Last weekend, my family and I took a trip to Charlotte, North Carolina. We rented a car and stayed at a hotel. Within 12 hours of arriving home I received an online survey from each company. In both cases, the experiences were excellent and I was happy to share the details. In one case, the survey took me about 1 ½ minutes to complete. The other one took me about 10 minutes. For the survey that took me 1 ½ minutes, when I reached the end, I thought “Well, they asked about the key aspects of the experience and got what they needed.” In contrast, by the time I reached the midpoint of the 10 minute survey, I was exhausted and just wanted to end the damn thing – and then when I reached the end, they asked if I wanted to answer more(!?!) questions.
In the 1 ½ minute survey I could clearly see the questions focused solely on the experience and managing the key aspects of the service –they probably have more than enough data to get deep insights since they know who I am, my travel details, and have similar data for the thousands of other travelers who are also rating the experience.
In the 10 minute survey, I could see that the company was asking for details beyond the experience, they were seeking to understand competitive positioning and future intended travel behaviors—all things that are clearly outside the scope of the service experience. They also asked questions about very detailed aspects of the experience e.g., the mechanical condition of the car and softness of the towels. It led me to ask: “Really? You want me to rate this aspect of the service? Aren’t you guys smart enough to tell these things are up to standard?”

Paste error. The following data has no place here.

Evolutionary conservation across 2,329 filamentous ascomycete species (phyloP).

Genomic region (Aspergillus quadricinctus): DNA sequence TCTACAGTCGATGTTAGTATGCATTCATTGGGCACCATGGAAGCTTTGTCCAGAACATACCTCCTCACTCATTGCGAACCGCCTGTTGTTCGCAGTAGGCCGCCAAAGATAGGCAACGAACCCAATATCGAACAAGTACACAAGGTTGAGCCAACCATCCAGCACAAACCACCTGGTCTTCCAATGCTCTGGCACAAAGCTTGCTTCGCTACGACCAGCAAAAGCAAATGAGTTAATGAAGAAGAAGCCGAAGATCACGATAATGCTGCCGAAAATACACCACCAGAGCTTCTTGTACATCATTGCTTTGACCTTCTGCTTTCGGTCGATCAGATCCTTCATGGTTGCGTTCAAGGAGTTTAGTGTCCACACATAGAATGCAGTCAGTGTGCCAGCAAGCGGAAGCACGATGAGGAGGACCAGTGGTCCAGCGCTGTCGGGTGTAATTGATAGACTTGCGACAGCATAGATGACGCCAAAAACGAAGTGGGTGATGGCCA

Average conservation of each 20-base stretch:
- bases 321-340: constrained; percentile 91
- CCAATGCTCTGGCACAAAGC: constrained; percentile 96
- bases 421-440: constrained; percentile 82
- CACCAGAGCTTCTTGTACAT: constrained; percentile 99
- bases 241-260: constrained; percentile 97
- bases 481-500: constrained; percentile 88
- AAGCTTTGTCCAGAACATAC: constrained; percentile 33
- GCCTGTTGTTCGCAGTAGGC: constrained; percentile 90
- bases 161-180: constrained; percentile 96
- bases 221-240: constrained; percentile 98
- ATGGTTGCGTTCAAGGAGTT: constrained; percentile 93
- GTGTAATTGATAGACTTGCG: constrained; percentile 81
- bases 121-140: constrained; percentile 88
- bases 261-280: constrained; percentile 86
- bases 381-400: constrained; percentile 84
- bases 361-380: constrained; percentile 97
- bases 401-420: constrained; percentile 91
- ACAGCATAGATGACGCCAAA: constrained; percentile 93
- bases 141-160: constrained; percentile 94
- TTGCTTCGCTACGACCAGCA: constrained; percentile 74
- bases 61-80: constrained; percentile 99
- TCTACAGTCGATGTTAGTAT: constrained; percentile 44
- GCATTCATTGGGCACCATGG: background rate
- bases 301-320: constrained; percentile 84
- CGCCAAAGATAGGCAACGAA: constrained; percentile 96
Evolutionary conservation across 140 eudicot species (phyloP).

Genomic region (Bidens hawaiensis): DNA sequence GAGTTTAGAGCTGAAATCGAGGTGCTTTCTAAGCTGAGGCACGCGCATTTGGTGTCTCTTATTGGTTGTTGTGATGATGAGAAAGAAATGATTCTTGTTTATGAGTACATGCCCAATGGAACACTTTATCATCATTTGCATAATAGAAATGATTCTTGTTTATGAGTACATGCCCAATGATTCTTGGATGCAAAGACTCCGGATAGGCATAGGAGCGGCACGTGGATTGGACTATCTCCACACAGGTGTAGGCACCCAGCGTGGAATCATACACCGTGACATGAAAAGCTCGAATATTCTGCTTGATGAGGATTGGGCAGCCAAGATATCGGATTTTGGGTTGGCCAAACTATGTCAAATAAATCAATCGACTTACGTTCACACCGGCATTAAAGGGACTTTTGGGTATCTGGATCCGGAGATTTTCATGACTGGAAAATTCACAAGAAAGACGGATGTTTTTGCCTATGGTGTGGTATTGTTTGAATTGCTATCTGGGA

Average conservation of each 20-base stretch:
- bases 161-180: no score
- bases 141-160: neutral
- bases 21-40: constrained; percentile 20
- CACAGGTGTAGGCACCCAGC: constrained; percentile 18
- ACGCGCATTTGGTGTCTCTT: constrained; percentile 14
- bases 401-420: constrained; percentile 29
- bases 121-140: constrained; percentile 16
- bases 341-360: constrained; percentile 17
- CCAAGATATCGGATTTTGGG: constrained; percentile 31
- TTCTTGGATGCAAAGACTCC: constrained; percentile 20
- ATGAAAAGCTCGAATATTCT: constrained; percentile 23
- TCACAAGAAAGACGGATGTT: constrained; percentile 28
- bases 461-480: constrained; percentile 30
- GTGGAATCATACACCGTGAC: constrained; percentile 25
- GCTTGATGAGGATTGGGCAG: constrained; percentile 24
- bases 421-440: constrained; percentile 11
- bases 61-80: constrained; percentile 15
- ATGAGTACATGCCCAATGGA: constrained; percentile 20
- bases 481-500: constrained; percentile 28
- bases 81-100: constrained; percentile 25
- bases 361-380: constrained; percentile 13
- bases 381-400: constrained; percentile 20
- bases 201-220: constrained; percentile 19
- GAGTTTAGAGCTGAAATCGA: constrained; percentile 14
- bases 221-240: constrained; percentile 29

Here’s an example from another industry: homebuilding. I’ve seen surveys that ask buyers to rate the window quality in the home. Why?!? Shouldn’t the builder know if the windows they are putting into the home are high-grade or low-grade? Remember, we’re assessing the home purchase experience, NOT homebuyer preferences. If you’re trying to achieve both in the same research study, you’re going to be (as Mr. Miyagi says) “like the grasshopper in the middle of the road.”
As researchers and companies asking our valued customers for feedback, we need to be very aware of the unstated agreement for what’s in scope and out of scope for these customer experience surveys. I’m not opposed to having surveys do “double-duty,” but we should be clear with our customers that we are doing so, AND not kill them with gruelingly long surveys.
Jeff is VP, Market Science Solutions at CMB. He always takes time for a customer experience survey, but keep it short he's very busy, he needs time to blog and occasionally tweet @McKennaJeff.
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